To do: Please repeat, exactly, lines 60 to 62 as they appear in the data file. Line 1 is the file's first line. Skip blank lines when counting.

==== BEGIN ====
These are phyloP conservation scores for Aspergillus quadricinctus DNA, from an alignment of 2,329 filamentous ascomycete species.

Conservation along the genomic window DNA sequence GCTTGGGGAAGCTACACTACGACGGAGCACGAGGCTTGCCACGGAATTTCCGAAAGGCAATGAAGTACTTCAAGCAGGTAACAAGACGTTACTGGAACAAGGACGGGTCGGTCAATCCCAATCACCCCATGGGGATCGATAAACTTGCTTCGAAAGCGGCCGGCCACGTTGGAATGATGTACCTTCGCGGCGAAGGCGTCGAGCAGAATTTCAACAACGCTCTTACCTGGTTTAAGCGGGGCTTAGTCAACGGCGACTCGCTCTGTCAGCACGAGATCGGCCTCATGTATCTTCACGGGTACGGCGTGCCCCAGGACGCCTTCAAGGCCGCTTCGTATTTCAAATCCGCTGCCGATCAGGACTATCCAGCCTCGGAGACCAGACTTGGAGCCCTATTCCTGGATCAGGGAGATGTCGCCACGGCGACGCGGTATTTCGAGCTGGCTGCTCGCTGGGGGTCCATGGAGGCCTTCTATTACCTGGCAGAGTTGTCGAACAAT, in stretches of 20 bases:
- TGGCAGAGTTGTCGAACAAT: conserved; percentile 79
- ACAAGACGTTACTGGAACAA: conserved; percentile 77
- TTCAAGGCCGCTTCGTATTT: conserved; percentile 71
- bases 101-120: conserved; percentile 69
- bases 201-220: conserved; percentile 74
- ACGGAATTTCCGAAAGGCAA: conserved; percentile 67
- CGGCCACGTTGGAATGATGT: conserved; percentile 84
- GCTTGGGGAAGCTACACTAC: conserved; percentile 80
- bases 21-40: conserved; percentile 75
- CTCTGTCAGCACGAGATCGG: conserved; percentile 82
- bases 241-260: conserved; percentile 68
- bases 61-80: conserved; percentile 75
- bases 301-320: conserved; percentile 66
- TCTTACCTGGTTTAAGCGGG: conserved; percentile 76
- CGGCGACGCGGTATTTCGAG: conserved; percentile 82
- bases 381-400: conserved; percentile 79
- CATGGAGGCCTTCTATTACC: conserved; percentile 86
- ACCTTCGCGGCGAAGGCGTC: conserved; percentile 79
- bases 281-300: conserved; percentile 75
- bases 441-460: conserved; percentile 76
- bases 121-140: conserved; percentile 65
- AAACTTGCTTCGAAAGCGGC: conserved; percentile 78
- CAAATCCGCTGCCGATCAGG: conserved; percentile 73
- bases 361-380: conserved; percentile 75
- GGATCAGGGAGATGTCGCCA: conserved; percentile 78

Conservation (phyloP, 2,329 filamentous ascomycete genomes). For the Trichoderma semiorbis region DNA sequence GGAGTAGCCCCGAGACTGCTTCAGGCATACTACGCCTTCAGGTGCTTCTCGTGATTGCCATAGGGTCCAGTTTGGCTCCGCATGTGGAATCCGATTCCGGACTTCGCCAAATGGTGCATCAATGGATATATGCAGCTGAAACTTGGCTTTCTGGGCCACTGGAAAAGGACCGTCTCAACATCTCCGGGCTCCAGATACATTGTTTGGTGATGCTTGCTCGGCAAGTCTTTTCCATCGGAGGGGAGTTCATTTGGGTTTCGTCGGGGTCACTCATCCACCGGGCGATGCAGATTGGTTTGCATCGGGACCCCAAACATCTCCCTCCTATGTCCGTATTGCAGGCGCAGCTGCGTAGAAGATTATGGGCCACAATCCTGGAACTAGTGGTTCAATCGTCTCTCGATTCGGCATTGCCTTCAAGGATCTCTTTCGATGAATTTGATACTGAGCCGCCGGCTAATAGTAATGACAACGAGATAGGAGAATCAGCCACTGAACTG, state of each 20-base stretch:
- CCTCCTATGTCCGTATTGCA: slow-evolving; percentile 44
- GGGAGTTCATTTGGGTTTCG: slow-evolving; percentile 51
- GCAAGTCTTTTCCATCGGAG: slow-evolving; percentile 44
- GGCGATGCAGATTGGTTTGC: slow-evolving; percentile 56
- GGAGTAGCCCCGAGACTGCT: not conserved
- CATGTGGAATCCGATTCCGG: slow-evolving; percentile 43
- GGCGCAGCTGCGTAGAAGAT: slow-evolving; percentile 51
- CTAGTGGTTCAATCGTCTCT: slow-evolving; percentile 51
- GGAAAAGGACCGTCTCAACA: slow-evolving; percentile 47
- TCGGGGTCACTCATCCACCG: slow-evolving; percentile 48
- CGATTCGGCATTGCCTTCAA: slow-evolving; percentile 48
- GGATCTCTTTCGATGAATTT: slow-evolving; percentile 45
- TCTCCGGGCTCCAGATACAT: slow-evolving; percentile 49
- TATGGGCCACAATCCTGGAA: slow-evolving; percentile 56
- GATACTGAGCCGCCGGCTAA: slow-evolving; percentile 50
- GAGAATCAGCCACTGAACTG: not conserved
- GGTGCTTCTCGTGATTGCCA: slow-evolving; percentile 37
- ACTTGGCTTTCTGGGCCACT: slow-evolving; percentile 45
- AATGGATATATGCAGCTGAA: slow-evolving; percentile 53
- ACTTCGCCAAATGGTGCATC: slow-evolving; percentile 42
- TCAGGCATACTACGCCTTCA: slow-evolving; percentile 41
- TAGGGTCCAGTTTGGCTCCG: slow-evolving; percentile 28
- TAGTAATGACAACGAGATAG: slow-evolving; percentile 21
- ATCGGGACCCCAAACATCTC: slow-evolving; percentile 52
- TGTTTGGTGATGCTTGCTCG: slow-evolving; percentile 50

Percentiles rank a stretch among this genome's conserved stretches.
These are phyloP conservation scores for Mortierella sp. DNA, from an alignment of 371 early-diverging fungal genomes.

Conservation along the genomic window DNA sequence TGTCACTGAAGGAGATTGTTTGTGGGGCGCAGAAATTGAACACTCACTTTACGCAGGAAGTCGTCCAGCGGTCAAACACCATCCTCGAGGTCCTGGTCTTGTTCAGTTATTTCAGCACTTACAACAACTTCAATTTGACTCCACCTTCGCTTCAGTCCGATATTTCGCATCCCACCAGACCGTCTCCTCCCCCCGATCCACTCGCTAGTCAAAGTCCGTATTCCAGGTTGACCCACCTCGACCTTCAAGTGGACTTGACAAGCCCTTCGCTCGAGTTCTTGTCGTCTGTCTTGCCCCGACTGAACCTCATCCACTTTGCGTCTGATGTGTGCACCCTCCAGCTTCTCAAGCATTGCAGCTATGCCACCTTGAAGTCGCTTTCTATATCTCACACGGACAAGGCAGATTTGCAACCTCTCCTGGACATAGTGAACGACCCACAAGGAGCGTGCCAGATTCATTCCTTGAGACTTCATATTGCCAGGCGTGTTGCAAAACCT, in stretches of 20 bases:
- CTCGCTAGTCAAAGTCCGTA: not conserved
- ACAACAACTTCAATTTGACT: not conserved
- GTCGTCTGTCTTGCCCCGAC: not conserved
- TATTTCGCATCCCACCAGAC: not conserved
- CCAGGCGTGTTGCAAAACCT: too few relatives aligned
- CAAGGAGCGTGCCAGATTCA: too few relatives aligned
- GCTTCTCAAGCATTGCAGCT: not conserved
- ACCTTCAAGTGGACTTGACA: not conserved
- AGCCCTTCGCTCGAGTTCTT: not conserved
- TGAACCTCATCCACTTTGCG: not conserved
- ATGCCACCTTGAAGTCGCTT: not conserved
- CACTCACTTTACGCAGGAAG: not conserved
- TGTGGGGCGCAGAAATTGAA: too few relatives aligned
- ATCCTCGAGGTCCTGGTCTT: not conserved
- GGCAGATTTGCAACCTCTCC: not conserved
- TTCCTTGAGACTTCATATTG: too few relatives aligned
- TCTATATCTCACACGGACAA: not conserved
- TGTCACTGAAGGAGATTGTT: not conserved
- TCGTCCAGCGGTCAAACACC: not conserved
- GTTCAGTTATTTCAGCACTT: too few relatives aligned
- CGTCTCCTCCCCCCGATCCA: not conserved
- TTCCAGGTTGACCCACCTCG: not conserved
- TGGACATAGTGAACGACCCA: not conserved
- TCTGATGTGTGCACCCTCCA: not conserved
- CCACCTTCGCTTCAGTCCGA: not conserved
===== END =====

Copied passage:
- TATTTCGCATCCCACCAGAC: not conserved
- CCAGGCGTGTTGCAAAACCT: too few relatives aligned
- CAAGGAGCGTGCCAGATTCA: too few relatives aligned